DUSHANBE (Reuters) - A Russia-led post-Soviet security bloc started its largest military drills near the Tajik-Afghan border in years on Monday amid cross-border tensions ahead of talks between Afghanistan's new Taliban leaders and major regional powers.
Unlike Afghanistan's other northern neighbours who have de facto acknowledged the Taliban leadership and started building working relationships with Kabul, Tajikistan has refused to recognise the Islamist movement and there are reports of troop build-ups on both sides of the border.
The exercise carried out by the Collective Security Treaty Organisation (CSTO) will involve over 5,000 servicemen, more than half of them Russian soldiers, Russia and Tajikistan's defence ministries said.
The six-day drills follow a series of smaller-scale exercises held in the vicinity of the Afghan border by Russia and its Central Asian allies in August and September.
Russia is worried about the possibility of Islamist militants infiltrating the former Soviet republics of Central Asia, which Moscow views as its southern defensive buffer.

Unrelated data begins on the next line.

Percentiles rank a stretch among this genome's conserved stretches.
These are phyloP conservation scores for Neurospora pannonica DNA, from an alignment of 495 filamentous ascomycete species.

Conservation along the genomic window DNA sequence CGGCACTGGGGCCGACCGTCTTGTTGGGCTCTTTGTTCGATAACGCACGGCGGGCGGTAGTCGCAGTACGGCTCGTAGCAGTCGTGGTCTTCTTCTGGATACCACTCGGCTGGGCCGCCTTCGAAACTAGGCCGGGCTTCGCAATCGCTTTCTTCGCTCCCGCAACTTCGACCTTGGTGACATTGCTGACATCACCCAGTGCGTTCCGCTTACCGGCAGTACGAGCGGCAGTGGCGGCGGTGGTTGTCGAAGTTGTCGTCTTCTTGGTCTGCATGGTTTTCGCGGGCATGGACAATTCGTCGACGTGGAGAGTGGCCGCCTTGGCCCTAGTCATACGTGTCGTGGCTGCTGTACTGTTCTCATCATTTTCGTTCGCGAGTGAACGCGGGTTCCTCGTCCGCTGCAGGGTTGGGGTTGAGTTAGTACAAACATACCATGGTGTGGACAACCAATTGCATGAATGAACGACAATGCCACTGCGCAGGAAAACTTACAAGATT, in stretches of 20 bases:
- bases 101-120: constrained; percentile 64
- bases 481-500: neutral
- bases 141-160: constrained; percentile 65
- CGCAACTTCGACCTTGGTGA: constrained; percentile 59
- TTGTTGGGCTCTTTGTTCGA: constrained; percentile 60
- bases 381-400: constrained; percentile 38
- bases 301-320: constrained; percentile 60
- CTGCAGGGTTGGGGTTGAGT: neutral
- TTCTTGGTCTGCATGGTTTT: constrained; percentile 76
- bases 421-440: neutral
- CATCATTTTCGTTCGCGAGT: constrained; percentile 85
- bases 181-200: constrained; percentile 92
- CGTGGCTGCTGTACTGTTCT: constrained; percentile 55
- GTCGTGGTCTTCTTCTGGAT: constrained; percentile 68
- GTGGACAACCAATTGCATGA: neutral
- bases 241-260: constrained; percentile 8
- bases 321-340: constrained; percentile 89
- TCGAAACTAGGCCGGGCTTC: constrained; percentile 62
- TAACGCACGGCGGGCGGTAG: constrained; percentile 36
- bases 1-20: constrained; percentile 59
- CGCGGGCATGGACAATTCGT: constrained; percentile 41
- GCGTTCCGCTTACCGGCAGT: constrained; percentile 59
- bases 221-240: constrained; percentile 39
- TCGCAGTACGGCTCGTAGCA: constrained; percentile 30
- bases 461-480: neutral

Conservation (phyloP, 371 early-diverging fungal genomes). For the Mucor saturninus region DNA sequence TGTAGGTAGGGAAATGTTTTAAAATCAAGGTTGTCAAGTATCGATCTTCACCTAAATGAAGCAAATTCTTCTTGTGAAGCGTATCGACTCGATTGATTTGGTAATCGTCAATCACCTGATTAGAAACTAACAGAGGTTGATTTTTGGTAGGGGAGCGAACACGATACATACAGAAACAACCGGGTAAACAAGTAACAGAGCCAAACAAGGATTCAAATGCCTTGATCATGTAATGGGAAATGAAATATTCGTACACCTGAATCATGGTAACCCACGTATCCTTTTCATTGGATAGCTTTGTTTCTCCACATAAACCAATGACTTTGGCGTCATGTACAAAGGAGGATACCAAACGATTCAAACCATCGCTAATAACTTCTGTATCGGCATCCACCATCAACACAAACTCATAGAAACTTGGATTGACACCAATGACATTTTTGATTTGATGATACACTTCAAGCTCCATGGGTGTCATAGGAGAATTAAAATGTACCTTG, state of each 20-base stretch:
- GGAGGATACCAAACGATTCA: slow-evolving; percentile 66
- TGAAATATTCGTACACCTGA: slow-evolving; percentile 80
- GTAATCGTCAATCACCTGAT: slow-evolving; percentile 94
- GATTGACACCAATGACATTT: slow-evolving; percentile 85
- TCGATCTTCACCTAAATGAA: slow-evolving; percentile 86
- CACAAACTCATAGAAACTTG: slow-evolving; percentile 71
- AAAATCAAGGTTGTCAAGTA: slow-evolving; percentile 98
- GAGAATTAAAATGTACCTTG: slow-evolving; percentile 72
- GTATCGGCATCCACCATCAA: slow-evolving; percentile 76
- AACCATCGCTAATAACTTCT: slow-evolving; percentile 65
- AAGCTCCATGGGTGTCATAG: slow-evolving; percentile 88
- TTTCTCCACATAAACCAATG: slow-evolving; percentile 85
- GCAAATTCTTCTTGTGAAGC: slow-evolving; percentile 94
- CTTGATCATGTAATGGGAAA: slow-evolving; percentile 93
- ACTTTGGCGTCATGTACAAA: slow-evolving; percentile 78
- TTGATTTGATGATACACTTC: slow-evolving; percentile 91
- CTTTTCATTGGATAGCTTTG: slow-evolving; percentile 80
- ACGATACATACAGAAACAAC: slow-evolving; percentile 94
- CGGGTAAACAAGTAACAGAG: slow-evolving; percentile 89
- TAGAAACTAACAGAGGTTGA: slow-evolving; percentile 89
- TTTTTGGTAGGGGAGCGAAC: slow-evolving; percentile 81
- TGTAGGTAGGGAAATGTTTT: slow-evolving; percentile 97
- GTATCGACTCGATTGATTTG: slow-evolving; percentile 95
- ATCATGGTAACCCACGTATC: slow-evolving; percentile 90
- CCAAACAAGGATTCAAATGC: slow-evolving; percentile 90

Moscow operates a military base in the former Soviet republic and has reassured Dushanbe it would assist it in the event of any cross-border intrusion.
A high-level Taliban delegation is set to visit Moscow this week for talks that will also involve China, Pakistan, India and Iran, although a senior Russian official has been reported as saying he did not expect any breakthrough.
Zamir Kabulov, President Vladimir Putin's special representative on Afghanistan, also said officials from Russia, the United States, China and Pakistan would meet separately in Moscow on Tuesday to come up with a united position on the changing situation in Afghanistan.
(Reporting by Nazarali Pirnazarov; writing by Olzhas Auyezov; editing by Philippa Fletcher)